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Garlic Dillsrecipe: garlic dill pickles
In this recipe, you ferment cucumbers to make dill pickles. This means you’ll be setting up special conditions that allow "good" bacteria to grow on your cucumbers. These bacteria do not spoil your cucumbers. Instead, they digest the cucumber’s sugars and produce lactic acid, changing the vegetable’s flavor and texture—and turning your cucumbers into pickles in about three weeks. The lactic acid also helps to preserve the pickles.

Recipe Conversions

 
   
What Do I Need? .
10 pounds pickling cucumbers, 3 1/2 to 5 inches in length CAUTION
Follow recipe exactly. Careful setting up and monitoring of conditions—ingredient quantities, temperature, time, and cleanliness—are essential to the success and safety of fermented pickles.
1/4 cup whole mixed pickling spices
2 bunches of fresh dill
1 cup white vinegar
3/4 cup coarse pickling salt
1 gallon of water
10 fresh garlic cloves, peeled
a soft vegetable brush
a 5-gallon plastic bucket or crock
 a glass or ceramic plate
• a zipper freezer bag (unused)
• a clean towel
• a cheesecloth
• a large, deep, stainless-steel, nonreactive pot
• 6 to 8 1-quart glass jars (clean)
• canning equipment
• a narrow plastic spatula  
 
Questions about ingredients or supplies? Read the pickling tips.
   
What Do I Do?

 

NOTE: Please read the pickling tips and general canning instructions before starting this recipe.

1.
Using a soft vegetable brush, thoroughly scrub the cucumbers in cool running water. Cut 1/16 inch off the blossom end. Discard any cucumbers that are bruised or damaged.

 
   

2. Put half the pickling spices and 1 bunch of dill in the bottom of the plastic bucket or crock. Add the cucumbers.

 
   

3. Mix the vinegar, pickling salt, and water, dissolving the salt completely. Pour over the top of the pickles. Add in the garlic, the remaining spices, and the dill.

 
   

4. You must use a weight to fully submerge your pickles in the brine—or risk spoilage during fermentation. To do this, first cover the pickles with a glass or ceramic plate (no metal, please) that’s a bit smaller than the opening of the crock. Then fill a zipper freezer bag with more brine (make the brine with original recipe proportions of salt, vinegar, and water), make sure it’s tightly shut, and place it on the plate.

 
   

5. Cover the crock with a clean towel and store at cool room temperature (70° F–75° F is ideal).

 
   

6. Check the crock every day, and skim off the film that forms on the top (this usually starts after a day or two). Make sure the pickles are covered completely with brine. If necessary, make a little more brine following the original recipe proportions.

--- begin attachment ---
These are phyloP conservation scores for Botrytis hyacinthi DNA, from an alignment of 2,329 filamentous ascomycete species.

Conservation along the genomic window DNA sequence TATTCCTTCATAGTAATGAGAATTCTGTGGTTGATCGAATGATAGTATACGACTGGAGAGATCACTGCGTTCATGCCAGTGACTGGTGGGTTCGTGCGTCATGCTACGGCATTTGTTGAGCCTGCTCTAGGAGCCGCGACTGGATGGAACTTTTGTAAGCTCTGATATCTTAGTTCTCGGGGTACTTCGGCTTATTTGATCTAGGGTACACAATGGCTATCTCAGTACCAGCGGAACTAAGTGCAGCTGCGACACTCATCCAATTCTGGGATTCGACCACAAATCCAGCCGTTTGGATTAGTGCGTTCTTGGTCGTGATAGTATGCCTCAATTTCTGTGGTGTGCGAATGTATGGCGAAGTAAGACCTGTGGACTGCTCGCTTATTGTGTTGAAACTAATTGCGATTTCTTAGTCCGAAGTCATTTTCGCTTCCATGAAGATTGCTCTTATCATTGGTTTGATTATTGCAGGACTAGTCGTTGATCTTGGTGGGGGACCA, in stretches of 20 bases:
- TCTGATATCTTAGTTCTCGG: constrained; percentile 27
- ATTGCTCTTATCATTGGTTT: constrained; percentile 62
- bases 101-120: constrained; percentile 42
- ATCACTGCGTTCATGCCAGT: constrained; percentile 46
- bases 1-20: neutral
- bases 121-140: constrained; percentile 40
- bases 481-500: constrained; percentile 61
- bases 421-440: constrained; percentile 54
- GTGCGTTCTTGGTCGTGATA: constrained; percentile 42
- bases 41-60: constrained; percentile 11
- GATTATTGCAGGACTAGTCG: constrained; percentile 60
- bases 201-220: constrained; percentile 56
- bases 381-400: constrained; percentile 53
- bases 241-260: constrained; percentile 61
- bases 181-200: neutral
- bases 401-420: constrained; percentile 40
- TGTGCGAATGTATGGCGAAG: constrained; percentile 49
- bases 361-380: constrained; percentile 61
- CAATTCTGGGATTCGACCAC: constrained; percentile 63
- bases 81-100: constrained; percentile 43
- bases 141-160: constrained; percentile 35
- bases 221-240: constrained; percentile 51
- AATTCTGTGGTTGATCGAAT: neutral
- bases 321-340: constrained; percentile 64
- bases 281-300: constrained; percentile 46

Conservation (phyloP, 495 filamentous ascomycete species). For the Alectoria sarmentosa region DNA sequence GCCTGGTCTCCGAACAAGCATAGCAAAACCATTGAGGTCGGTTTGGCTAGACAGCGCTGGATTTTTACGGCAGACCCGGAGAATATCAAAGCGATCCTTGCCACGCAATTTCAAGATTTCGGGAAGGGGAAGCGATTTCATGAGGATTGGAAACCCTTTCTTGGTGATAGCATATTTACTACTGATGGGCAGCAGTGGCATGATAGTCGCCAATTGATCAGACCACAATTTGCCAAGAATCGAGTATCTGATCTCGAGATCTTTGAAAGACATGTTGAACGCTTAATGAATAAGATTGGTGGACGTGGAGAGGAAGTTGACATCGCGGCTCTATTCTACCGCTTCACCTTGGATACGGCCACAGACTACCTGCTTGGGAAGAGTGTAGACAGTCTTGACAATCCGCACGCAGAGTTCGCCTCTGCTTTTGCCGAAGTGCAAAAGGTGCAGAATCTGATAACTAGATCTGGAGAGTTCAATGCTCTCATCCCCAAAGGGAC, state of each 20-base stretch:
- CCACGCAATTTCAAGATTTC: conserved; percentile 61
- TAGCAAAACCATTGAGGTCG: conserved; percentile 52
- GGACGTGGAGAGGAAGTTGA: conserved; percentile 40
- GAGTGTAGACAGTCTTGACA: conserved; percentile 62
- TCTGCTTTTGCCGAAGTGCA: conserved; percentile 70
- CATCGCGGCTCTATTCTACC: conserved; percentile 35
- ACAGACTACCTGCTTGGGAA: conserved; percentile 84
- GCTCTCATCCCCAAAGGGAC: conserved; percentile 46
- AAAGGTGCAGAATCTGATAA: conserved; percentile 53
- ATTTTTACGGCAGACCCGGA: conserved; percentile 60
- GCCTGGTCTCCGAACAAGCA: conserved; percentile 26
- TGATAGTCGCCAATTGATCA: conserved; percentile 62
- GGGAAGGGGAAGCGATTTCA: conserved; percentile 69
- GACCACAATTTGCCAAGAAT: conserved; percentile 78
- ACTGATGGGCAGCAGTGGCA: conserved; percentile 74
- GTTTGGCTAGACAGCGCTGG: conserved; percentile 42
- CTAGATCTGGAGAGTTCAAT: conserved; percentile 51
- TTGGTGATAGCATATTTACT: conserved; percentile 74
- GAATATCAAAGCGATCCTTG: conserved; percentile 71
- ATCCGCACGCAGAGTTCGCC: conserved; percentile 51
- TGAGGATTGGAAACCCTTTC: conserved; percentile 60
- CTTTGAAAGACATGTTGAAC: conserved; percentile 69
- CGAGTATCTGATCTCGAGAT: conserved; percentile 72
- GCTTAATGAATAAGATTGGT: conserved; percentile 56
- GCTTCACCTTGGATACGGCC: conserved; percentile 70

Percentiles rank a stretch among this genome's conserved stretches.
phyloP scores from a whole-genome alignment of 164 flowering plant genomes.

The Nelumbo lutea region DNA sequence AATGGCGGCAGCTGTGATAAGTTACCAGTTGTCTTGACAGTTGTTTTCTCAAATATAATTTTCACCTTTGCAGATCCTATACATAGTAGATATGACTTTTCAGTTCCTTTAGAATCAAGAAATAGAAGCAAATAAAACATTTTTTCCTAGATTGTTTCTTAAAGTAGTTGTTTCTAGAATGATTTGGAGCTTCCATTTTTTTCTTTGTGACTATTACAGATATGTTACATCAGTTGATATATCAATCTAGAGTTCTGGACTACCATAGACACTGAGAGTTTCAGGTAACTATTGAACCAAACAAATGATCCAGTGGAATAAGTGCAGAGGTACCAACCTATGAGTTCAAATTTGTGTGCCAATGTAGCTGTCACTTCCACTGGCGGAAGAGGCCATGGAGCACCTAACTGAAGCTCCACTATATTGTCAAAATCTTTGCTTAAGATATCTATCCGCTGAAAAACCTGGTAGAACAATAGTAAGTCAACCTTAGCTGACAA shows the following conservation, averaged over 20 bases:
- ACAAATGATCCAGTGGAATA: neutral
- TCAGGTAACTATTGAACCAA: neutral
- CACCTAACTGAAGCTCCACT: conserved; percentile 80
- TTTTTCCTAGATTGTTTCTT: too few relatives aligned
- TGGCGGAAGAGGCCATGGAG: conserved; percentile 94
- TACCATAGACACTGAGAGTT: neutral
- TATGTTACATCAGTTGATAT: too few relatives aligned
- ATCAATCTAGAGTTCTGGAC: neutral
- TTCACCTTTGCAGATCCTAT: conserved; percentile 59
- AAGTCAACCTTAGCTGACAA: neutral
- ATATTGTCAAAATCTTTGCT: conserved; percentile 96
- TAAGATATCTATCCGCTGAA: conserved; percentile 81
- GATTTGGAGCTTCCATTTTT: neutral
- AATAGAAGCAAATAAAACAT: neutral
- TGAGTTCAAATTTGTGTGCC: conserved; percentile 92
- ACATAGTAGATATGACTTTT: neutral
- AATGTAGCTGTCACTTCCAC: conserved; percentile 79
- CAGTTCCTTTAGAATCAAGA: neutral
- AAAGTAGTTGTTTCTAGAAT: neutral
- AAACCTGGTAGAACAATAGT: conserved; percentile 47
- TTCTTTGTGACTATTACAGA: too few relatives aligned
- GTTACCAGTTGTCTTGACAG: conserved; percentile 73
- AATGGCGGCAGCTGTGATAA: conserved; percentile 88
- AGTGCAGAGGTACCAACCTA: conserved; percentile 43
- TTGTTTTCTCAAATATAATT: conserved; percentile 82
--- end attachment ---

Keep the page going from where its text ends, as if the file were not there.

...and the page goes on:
CAUTION
The scum on the brine surface is yeast growth. If you don’t remove it, your pickles will spoil.
   

7. Let the cucumbers ferment until evenly colored (olive green) or evenly translucent throughout. This should take about 2 1/2 to 3 weeks. At this point, you can safely eat the pickles. If your pickles are not yet well-flavored with dill, you can leave them in the crock longer—but the total time in the crock should not exceed 3 weeks.

CAUTION
Don’t taste your pickles until they are evenly colored or evenly translucent throughout.

   

8. Strain off the brine from the crock through the cheesecloth to remove impurities. Place the strained brine in a large nonreactive pot.

Tip
During fermentation, there may be a few white spots on your pickles. Don’t worry; they’ll go away when you process them.
   

9. Prepare your jars and lids. Pack the pickles in the clean, hot jars, filling to within 3/4 inch of the top of the jar rims. Add a few sprigs of dill for garnish.

 
   

10. Bring the brine to a boil and pour it over the pickles, covering them completely and filling to within 1/2 inch of the top of the jars. To remove air bubbles, gently run the plastic spatula (don't use a metal one) around the jar, keeping the utensil between the pickles and the jar's inner surface. If necessary, add more liquid to readjust headspace. Wipe any residue off the jar rims with a clean, damp towel. Apply lids and screwbands evenly and firmly until resistance is met—fingertip tight.

 
   

11. Process jars for 15 minutes in a boiling-water canner.

 
   

12. Let the pickles sit for at least 1 week before eating, so the flavors can mellow.

 
   
What Else Can I Try? .

How do you encourage "good" bacteria to grow?
Learn more about fermentation.

Share & Discuss: What is your method?

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